Why do we Hiccup?

My freshman year college roommate, Sara, has chronic hiccups.  I am not exaggerating, she hiccups probably an average of once every five minutes.  She is one of my best friends, and I have grown fairly immune to her hiccups.  It is entertaining when we meet new people or are in a class together and she hiccups loudly in the middle of a lecture or during an exam.  One time she was actually asked to leave an exam because the professor thought she was distracting the other students.  So naturally I became fascinated with why this happens.  When you have experienced the hiccups, did someone tell you to jump on one foot while patting you stomach and rubbing your head to?  Or do some other ridiculous task?  This is an old wives tale.  Curious to find the truth, I did extensive research on hiccups: why they happen and where they came from.

  According to The Dartmouth Undergraduate Journal of Science, before we breathe in air normally, a series of muscles in our chest and throat, including our diaphragms, contract to bring air into our bodies.  The most common form of hiccups comes from drinking or eating too fast.  Our stomach is directly below our diaphragm, so when the stomach is affected by eating or drinking too fast, the diaphragm will contract, causing a rapid inhale, and the resulting hiccup.  There are several theories as to why our body does this.  The one I find most interesting is the Phylogenetic Hypothesis which you can read more about the basics of here.  In summary, the Phylogenetic Hypothesis proposes that hiccuping can be traced back to our evolutionary roots.  For animals that are on all fours, swallowing food is more difficult because unlike us, they do not have gravity working in their favor.  Hiccups prevented animals from choking.  Part of the theory is that hiccups were a product of past gill-breathing species in the process of developing lungs to inhale air.  The best way to rid yourself of the hiccups, I found out, is to breathe through a paper bag, forcing more air into your lungs and calming the spasm in your diaphragm.  Breathe easy!

Image: http://www.buzzle.com/images/health/hiccup-causes.jpg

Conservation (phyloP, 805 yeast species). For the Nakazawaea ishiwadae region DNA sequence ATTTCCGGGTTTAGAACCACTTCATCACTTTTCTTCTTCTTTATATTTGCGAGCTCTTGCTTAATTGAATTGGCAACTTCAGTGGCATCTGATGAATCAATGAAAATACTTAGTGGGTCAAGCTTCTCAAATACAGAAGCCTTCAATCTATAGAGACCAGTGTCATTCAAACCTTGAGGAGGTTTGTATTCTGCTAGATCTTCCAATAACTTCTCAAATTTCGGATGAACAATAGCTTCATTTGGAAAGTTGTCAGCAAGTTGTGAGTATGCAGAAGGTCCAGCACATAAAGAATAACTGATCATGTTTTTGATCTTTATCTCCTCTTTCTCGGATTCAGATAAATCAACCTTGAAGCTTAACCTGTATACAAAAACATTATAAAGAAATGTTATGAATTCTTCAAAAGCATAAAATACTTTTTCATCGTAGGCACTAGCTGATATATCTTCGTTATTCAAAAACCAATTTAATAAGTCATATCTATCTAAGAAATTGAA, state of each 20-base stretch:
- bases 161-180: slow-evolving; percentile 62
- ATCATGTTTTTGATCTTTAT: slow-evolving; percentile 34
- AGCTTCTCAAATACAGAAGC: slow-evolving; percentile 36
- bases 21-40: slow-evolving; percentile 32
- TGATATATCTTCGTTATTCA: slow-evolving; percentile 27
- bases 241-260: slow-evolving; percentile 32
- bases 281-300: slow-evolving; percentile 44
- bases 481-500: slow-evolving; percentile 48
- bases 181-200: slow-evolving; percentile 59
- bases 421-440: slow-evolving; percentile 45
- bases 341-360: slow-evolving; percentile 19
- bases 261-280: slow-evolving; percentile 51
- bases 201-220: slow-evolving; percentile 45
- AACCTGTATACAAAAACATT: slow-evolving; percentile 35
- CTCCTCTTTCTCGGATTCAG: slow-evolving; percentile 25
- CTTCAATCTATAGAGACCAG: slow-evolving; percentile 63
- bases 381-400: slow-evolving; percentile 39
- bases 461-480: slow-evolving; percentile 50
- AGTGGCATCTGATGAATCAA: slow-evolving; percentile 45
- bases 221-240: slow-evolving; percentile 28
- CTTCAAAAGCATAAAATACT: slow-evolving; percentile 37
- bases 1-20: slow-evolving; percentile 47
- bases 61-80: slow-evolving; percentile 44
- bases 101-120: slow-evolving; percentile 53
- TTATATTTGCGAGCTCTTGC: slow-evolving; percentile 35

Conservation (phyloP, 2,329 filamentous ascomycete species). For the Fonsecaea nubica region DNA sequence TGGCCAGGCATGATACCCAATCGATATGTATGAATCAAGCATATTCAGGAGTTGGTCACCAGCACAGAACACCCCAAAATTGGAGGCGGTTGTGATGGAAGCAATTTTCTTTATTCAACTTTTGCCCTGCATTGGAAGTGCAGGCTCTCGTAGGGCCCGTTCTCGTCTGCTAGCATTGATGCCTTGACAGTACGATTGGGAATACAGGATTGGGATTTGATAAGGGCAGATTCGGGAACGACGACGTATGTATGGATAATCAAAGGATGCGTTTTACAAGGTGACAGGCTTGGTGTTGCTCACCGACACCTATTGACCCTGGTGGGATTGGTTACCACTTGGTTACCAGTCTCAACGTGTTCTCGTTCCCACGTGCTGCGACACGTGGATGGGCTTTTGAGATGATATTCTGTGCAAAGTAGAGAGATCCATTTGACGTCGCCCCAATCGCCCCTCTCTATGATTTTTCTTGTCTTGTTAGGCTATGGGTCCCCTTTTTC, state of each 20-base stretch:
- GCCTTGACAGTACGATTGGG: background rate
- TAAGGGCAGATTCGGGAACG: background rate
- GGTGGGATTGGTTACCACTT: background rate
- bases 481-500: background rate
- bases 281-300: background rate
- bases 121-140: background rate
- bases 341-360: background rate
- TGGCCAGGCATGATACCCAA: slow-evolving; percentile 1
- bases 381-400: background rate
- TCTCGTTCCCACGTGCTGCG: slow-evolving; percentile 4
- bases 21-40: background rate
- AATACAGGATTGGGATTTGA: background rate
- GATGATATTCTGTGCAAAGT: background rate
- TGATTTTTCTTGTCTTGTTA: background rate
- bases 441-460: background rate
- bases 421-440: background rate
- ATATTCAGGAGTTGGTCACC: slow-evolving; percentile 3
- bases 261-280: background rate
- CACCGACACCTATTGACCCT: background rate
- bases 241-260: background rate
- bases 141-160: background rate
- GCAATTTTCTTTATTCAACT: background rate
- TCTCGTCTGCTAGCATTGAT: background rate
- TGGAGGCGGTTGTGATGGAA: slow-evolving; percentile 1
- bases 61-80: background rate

First off, I want to thank you for doing a blog post on this! Unlike your friend, I don't hiccup every five minutes, but I do get the hiccups quite often, most of the time it's because I eat way too fast. I have always been so interested in how or why hiccups start. I have tried so many different ways to get rid of them and I never know which way is the most effective. Maybe I'll have to try breathing through a bag next time!

It's funny that you mentioned how we've all been told very similar techniques to use to get rid of hiccups, and yet none of them work. A paper bag... Who would have thought? It's just like we were talking about in class the other day - if the mass population says it's true, we tend to believe it - even without scientific evidence. Additionally, I thought it was interesting how you said that animals hiccuped to prevent them from choking; I never knew that!

Very interesting blog post! I remember a few years ago I was watching the Today Show, and there was a segment about a girl that could not stop hiccuping repeatedly, but she started randomly in class. You can watch the video here:


They talk about the possible reasons for it.

I've always been interested in why I get hiccups, so thanks for this great post! I always hold my breath when I get hiccups ... No wonder that never worked. Next tine I will take this advice. I also noticed my dog gets hiccups quite often, but now I see that it is preventing her from choking.

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